Zimbabwe Mortgages Too Expensive
Real Estate is funded by borrowed money. Many hopeful home owners are helped to realize their dreams by mortgage companies. The growth of the Real Estate Industry is dependent on funding. Zimbabwe’s real estate growth has been weak due to liquidity challenges. Housing shortage has reached alarming rates of 1-1.5 million meaning that half of the families of this nation do not own a house assuming 5 people per family. This means that all these people are first time buyers. What hope is there for the first time buyers in a market with very high interest rates and 25% deposit for mortgages?
By Mike Mafemba
Mortgages available in the market range from 11% to 16%pa fixed rate. There are no variable rates available. A deposit of 25% is required among other usual requirements for a mortgage. Here are the challenges to a first time buyer that the interest rate and deposit pose:
- Assuming one wants to purchase a property in a high density area in Harare costing $40,000, a deposit of $10,000 is required. You will therefore borrow $30,000. At 15%pa interest rate, monthly mortgage repayment s would be $419.88 for 15 years, Interest Paid $45,577.70 and Total repayment $75,577.70
- Every home owner expects the value of their house to increase as time goes by. An increase of 5-8% per annum is not too much to ask in a normal market. This increase in value is called equity i.e. the positive difference between what you owe the mortgage company and the market value of the property. If the market value is less than what you owe the mortgage company then you have a negative equity. Should you decide to sell the house under these circumstances you will have to find the difference i.e. negative equity and pay the mortgage company in order to square up your mortgage balance.
- In the current economic environment house prices are not going up but going down. This means you will end up with a negative equity and all you do is work for the bank instead. Banks will make money at your expense. For one to create equity it means your house must go up in value by 20-28%pa so that the bank takes 15% and you remain with 5-8%. With current market values going down due to liquidity crisis which has gripped the nation negative equity is unavoidable for ordinary home owners. Using the above example your property value after 15 years at 8%pa increase in value it would be worth $68,806.95. On the other hand you will have paid $85,577.70 (your total mortgage repayment plus deposit) leaving you with a negative equity of $16,770.75. So effectively you work for 15 years to give the bank $16,770.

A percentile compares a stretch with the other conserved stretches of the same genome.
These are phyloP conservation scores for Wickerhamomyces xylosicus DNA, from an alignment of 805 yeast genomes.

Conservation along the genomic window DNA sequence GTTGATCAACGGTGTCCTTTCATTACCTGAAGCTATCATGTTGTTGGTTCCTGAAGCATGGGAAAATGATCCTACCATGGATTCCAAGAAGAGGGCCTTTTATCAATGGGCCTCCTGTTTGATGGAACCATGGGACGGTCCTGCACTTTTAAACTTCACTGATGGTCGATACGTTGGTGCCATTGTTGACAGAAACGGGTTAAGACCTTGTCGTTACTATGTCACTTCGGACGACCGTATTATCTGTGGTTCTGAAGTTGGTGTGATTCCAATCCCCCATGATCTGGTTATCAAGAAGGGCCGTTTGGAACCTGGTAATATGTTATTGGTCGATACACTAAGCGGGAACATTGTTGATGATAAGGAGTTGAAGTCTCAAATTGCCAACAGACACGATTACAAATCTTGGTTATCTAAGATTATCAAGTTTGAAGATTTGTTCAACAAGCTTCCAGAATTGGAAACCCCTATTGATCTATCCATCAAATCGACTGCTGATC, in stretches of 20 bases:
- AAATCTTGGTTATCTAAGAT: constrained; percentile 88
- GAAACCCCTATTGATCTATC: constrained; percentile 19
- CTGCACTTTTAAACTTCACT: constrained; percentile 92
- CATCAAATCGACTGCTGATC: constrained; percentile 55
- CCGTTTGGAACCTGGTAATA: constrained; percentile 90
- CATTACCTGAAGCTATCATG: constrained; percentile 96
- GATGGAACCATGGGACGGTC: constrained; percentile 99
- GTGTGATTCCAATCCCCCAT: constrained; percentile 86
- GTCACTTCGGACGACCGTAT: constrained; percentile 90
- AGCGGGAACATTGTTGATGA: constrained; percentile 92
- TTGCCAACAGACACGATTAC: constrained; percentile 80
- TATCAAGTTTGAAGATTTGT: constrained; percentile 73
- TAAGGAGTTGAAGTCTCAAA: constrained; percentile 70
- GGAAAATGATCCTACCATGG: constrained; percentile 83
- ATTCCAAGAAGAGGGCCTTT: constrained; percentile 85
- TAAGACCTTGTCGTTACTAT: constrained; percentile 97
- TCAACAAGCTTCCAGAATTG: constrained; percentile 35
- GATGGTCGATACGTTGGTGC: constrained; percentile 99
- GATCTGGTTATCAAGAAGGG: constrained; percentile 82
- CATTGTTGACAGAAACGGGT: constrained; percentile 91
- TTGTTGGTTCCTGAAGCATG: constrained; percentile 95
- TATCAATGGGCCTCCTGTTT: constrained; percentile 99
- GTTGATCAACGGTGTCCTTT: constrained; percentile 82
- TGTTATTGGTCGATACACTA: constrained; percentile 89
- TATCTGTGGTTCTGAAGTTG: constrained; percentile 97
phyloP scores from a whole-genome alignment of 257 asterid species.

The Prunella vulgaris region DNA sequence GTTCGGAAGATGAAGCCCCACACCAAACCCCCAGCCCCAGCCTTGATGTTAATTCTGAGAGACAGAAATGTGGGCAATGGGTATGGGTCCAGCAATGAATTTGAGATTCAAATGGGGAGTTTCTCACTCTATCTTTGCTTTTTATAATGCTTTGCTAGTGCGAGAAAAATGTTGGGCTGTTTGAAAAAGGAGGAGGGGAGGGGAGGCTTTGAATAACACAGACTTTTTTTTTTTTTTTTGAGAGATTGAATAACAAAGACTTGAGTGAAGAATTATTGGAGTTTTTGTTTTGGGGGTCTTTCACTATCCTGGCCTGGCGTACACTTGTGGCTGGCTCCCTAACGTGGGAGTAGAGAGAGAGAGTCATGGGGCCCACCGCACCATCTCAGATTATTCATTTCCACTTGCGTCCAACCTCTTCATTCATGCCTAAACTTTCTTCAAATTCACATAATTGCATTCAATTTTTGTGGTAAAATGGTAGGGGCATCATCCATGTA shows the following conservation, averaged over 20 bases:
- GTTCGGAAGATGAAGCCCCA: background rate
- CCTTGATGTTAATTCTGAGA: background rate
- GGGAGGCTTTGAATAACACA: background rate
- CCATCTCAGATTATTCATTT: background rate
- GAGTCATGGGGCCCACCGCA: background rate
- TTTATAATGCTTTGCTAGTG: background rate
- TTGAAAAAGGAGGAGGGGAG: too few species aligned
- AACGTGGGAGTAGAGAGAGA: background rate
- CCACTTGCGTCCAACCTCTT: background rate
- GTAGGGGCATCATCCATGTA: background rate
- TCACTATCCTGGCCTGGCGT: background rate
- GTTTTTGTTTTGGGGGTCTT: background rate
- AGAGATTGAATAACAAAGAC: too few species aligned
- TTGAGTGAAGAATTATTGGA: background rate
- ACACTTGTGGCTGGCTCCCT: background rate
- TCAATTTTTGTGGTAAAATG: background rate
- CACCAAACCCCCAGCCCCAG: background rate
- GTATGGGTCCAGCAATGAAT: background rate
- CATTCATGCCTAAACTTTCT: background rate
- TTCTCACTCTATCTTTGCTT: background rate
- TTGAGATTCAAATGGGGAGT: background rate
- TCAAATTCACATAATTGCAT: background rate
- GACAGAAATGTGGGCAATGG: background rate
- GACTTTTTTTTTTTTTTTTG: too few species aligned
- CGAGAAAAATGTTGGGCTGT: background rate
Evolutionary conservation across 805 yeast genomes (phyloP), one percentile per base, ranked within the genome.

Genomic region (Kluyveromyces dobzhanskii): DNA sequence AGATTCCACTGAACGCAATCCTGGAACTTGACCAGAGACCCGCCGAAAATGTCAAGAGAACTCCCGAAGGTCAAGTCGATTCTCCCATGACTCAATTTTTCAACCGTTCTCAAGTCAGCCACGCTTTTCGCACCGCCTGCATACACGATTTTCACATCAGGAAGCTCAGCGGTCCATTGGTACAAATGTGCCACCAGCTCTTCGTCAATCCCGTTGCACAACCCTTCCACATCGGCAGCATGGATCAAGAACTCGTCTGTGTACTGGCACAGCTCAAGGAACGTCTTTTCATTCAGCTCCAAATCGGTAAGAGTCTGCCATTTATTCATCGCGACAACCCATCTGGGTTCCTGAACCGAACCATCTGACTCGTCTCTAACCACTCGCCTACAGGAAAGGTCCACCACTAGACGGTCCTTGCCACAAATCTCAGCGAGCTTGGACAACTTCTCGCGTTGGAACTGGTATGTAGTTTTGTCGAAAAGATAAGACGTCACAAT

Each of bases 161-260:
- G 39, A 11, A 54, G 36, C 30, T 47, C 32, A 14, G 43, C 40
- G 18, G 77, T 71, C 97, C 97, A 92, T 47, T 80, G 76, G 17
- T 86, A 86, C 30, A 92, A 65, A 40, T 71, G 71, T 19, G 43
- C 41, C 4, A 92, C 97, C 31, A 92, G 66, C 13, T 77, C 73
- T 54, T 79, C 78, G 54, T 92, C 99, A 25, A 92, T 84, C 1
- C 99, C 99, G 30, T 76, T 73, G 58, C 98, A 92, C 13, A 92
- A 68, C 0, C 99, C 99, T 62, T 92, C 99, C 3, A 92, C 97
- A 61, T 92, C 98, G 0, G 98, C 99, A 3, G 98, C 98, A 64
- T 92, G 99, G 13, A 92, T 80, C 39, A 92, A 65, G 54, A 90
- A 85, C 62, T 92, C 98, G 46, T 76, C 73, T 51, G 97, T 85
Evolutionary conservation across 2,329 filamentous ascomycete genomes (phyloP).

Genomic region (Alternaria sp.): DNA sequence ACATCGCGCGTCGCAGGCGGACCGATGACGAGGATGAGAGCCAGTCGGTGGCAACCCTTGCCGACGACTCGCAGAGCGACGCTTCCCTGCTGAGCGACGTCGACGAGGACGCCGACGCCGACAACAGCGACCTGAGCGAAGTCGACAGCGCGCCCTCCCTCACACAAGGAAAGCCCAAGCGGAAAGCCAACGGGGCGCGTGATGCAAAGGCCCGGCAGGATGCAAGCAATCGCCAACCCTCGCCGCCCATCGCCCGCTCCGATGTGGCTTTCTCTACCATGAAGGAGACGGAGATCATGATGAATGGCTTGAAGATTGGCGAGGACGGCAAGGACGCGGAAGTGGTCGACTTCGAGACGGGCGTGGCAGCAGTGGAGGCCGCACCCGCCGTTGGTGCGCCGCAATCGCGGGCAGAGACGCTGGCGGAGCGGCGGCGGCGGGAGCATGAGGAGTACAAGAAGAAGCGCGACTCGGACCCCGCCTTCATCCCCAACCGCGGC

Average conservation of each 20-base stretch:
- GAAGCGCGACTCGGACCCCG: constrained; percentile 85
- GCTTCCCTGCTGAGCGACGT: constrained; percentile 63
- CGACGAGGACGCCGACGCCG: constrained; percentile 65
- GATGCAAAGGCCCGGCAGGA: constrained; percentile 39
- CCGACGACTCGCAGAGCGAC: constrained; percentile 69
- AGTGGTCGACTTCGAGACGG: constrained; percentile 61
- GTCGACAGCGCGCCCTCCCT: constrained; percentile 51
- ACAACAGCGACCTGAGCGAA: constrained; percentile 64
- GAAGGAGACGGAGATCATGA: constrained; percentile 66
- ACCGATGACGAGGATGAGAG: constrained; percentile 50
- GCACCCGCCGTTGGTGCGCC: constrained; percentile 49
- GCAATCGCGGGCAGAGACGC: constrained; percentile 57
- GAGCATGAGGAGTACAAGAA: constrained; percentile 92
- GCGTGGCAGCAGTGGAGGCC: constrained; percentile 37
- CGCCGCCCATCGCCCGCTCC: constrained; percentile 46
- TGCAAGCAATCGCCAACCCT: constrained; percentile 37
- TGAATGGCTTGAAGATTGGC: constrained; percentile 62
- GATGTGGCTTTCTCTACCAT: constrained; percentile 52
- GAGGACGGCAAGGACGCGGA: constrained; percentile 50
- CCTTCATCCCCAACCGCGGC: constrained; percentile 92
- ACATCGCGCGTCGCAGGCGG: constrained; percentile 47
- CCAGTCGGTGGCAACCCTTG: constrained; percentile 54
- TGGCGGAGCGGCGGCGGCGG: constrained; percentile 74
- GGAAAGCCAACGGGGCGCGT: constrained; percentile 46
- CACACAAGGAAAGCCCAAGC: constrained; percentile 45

Possible solutions to counter negative equity
- Hold on to your property for the long term and hope that the economy will turn around. At that point property values will shoot because demand will increase and interest will drop significantly. The tables will turn and your property value will rise much faster than interest rates.
- If the market misbehaves and the bond notes lose value, pay off your mortgage quickly and secure your property future value
- Buy a low cost property in a good location on mortgage and flip it within 3-6 months. You will effectively pay an interest of about 7%pa yet it is possible to make 25% profit on the deal. The success of this however depends on a number of factors e.g. your experience in flipping houses, your understanding of the market, ability to make mortgage payments during construction/renovation period etc.
The current market conditions are not good for first time buyers as it is very difficult to raise the 25% deposit and pay an interest of 11%-16% pa which is a rip off. Banks are making profits at the expense of their customers. As much as the cost of borrowing for banks is high due to country risk, the customer is the one sweating for the bank. The market is good for cash buyers who can buy and hold to create massive equity as soon as the economy turns around. A market boom will see current property owners making fortunes as they take advantage of the current depressed market. Now is the time to invest in real estate in Zimbabwe. There is hope for the future.
Mike Mafemba can be contacted on: firstname.lastname@example.org